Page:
By Gabriel Webber, a youth worker for LJY-Netzer, the youth movement of Liberal Judaism, which he represents as an elected member of the Board of Deputies. He writes in a personal capacity.gabriel portrait small

Hamas is a terrorist organisation. Specifically, it makes a habit of committing criminal acts, including against civilians, with the intent to cause death, with the purpose of provoking a state of terror in the general public and compelling a government to do or to abstain from doing certain acts, which is how the UN defines terrorism.

So, how come the Court of Justice of the European Union was able to order such an organisation to be removed from the EU list of terrorist groups?

If you look at Twitter and Facebook you could be forgiven for getting the impression that the EU has just found Hamas to be an honourable organisation, and that its judges hates Jews.

These are ill-informed slurs.

British people seem to have a real problem with reporting legal rulings correctly.

It is all too common to vilify the decision-taker without having a clue about the evidence or the legal issues.

The European Court of Human Rights is the most obvious example, but it also happened prominently with the Mark Duggan inquest last year: the press went to town arguing that the ‘lawful killing’ verdict was “wrong”, but how many commentators heard the several weeks’ worth of evidence that the jury did?

The Hamas judgment is admittedly not a joy to read. It’s full of dense legal prose and it doesn’t help that it refers to European laws by number rather than by name. But I managed to wade through it, and the upshot is: the court has not ruled that Hamas aren’t terrorists.

What they said was that the decision to classify them as terrorists did not follow the proper procedure.

Specifically, decisions to classify groups as terrorist organisations must state their reasoning. This is only fair in a democratic system where political groups are being banned, and chimes with halacha – which requires batei din to provide written reasons for their decisions when there are likely to be doubts about the integrity of the process.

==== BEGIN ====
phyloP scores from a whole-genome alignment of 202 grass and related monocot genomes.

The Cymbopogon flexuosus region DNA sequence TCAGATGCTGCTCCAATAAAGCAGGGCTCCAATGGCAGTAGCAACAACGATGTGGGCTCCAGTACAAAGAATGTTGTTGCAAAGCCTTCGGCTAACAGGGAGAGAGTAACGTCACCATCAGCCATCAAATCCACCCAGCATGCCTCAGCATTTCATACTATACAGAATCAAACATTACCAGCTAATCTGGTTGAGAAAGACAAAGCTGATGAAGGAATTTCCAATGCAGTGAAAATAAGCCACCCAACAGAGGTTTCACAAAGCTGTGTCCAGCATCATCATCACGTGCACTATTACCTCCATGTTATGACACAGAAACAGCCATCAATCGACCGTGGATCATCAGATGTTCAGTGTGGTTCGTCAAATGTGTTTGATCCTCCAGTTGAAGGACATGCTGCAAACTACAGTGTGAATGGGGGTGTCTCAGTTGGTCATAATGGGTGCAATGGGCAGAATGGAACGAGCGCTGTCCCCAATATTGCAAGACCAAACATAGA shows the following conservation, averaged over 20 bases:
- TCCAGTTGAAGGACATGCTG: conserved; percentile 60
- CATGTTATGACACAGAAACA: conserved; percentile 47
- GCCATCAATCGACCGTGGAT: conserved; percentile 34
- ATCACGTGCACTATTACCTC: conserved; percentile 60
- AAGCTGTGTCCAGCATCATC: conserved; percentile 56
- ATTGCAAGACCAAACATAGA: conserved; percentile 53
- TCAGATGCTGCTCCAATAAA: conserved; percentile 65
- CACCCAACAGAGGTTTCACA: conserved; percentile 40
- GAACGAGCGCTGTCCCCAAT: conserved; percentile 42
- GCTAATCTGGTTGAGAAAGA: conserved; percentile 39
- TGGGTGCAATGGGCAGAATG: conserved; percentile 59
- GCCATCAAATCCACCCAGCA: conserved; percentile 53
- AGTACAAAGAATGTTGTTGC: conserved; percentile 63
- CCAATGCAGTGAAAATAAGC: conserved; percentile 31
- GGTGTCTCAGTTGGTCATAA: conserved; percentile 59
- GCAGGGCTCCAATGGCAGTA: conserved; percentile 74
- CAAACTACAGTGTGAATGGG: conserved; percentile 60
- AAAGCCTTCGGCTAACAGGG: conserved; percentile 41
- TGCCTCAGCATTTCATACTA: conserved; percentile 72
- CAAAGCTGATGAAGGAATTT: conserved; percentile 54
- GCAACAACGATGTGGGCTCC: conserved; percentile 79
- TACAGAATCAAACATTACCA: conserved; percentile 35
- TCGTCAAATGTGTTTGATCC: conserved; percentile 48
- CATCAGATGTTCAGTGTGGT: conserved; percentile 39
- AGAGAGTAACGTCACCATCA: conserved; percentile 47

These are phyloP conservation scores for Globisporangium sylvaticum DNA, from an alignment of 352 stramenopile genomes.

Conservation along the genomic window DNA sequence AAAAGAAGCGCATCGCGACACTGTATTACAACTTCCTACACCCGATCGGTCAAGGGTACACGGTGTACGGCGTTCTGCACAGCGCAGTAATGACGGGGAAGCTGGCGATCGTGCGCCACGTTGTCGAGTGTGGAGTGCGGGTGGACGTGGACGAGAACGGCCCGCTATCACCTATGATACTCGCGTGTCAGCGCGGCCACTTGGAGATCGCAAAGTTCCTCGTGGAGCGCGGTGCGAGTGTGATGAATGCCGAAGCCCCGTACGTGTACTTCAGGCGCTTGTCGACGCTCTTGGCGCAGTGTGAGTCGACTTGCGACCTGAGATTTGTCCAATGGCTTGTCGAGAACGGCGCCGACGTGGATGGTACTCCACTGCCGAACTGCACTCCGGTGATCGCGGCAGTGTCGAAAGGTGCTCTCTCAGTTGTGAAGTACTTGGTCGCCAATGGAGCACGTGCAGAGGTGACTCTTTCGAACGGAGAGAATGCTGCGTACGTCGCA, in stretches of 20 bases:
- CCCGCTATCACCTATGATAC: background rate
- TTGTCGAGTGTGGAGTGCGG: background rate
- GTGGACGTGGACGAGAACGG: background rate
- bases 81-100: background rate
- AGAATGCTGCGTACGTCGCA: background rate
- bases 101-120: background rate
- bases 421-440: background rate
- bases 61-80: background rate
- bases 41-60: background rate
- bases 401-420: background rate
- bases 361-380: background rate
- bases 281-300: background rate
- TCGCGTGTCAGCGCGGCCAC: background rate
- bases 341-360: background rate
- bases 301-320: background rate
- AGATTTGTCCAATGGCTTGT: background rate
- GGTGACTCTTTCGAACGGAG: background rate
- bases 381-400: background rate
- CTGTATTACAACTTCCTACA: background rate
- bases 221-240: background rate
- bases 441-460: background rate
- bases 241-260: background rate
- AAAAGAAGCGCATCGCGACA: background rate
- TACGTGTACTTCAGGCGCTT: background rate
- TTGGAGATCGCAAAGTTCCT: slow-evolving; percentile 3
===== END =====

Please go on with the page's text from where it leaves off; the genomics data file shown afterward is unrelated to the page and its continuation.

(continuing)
Sadly, when the European Commission proscribed Hamas, their reasoning was not precise enough.

It was, the court says, “a general and stereotypical formulation” based on the plain definition of terrorism – along the lines of the first paragraph of this article – and did not contain specific factual evidence to show that Hamas engages in terrorism.

When the Commission can put this evidence together, which seems unlikely to take too much effort, Hamas can go back on the banned list.

I think there are three messages to take from this.

The first point is that, fortunately for us, the Court of Justice of the European Union did not make its ruling this week because it hates Jews.

The second is that everyone benefits from a fair and impartial legal system. The Maharal of Prague wrote, “That we sometimes free guilty people is not significant. What is critical is preserving justice.” The European Commission was lazy with its reasoning so its decision was overturned, and just as well because what if their lack of evidence had actually perpetrated an injustice against an innocent organisation? It could have done unless the courts had the power to reverse it.

The third is about informed decision-taking. The banning of Hamas was a sensible decision – because they are plainly terrorists – but not an informed one, because it did not demonstrate sufficient evidence.

The vilification, by some parts of the Jewish community, of the EU Court for ruling that Hamas isn’t a terrorist group, was not properly informed either. It was a slur thrown about by people who hadn’t read the judgment and who didn’t understand the issues.

Acting before one has the facts is never a good plan, as hopefully this saga has reinforced for everybody.